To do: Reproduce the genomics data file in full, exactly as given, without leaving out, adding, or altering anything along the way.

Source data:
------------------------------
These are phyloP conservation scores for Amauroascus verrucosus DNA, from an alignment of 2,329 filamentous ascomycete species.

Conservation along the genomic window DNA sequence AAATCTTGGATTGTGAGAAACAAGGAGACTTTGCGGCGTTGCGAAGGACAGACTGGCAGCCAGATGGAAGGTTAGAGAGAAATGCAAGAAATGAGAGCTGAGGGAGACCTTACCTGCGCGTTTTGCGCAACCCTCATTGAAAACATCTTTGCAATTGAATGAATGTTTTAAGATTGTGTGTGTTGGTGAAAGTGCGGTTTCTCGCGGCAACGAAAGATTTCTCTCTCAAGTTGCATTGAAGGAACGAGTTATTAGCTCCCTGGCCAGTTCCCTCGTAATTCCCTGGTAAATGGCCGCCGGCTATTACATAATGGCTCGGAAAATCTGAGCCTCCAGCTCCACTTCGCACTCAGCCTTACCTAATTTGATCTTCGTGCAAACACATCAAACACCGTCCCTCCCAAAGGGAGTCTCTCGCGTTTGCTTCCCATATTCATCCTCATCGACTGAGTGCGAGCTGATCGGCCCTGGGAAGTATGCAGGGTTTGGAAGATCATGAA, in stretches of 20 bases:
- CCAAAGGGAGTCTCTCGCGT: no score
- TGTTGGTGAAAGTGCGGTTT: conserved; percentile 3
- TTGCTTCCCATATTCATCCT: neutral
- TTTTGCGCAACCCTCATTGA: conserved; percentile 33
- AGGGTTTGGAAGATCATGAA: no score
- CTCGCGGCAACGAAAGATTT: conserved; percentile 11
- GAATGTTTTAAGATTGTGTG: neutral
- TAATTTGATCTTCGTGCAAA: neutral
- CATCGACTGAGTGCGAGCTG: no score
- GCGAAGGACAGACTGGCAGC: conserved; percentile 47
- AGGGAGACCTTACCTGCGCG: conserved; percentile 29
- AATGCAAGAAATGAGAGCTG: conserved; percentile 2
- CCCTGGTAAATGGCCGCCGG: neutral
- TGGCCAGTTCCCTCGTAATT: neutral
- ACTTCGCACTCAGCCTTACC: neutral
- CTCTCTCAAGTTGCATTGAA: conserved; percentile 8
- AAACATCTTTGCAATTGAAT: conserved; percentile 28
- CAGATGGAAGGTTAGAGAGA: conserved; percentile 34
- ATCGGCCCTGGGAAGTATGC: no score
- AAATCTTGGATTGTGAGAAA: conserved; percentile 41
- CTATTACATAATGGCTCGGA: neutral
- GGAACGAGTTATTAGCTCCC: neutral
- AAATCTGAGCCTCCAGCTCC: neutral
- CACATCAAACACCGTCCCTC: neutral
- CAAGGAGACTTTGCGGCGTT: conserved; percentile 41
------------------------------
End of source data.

These are phyloP conservation scores for Amauroascus verrucosus DNA, from an alignment of 2,329 filamentous ascomycete species.

Conservation along the genomic window DNA sequence AAATCTTGGATTGTGAGAAACAAGGAGACTTTGCGGCGTTGCGAAGGACAGACTGGCAGCCAGATGGAAGGTTAGAGAGAAATGCAAGAAATGAGAGCTGAGGGAGACCTTACCTGCGCGTTTTGCGCAACCCTCATTGAAAACATCTTTGCAATTGAATGAATGTTTTAAGATTGTGTGTGTTGGTGAAAGTGCGGTTTCTCGCGGCAACGAAAGATTTCTCTCTCAAGTTGCATTGAAGGAACGAGTTATTAGCTCCCTGGCCAGTTCCCTCGTAATTCCCTGGTAAATGGCCGCCGGCTATTACATAATGGCTCGGAAAATCTGAGCCTCCAGCTCCACTTCGCACTCAGCCTTACCTAATTTGATCTTCGTGCAAACACATCAAACACCGTCCCTCCCAAAGGGAGTCTCTCGCGTTTGCTTCCCATATTCATCCTCATCGACTGAGTGCGAGCTGATCGGCCCTGGGAAGTATGCAGGGTTTGGAAGATCATGAA, in stretches of 20 bases:
- CCAAAGGGAGTCTCTCGCGT: no score
- TGTTGGTGAAAGTGCGGTTT: conserved; percentile 3
- TTGCTTCCCATATTCATCCT: neutral
- TTTTGCGCAACCCTCATTGA: conserved; percentile 33
- AGGGTTTGGAAGATCATGAA: no score
- CTCGCGGCAACGAAAGATTT: conserved; percentile 11
- GAATGTTTTAAGATTGTGTG: neutral
- TAATTTGATCTTCGTGCAAA: neutral
- CATCGACTGAGTGCGAGCTG: no score
- GCGAAGGACAGACTGGCAGC: conserved; percentile 47
- AGGGAGACCTTACCTGCGCG: conserved; percentile 29
- AATGCAAGAAATGAGAGCTG: conserved; percentile 2
- CCCTGGTAAATGGCCGCCGG: neutral
- TGGCCAGTTCCCTCGTAATT: neutral
- ACTTCGCACTCAGCCTTACC: neutral
- CTCTCTCAAGTTGCATTGAA: conserved; percentile 8
- AAACATCTTTGCAATTGAAT: conserved; percentile 28
- CAGATGGAAGGTTAGAGAGA: conserved; percentile 34
- ATCGGCCCTGGGAAGTATGC: no score
- AAATCTTGGATTGTGAGAAA: conserved; percentile 41
- CTATTACATAATGGCTCGGA: neutral
- GGAACGAGTTATTAGCTCCC: neutral
- AAATCTGAGCCTCCAGCTCC: neutral
- CACATCAAACACCGTCCCTC: neutral
- CAAGGAGACTTTGCGGCGTT: conserved; percentile 41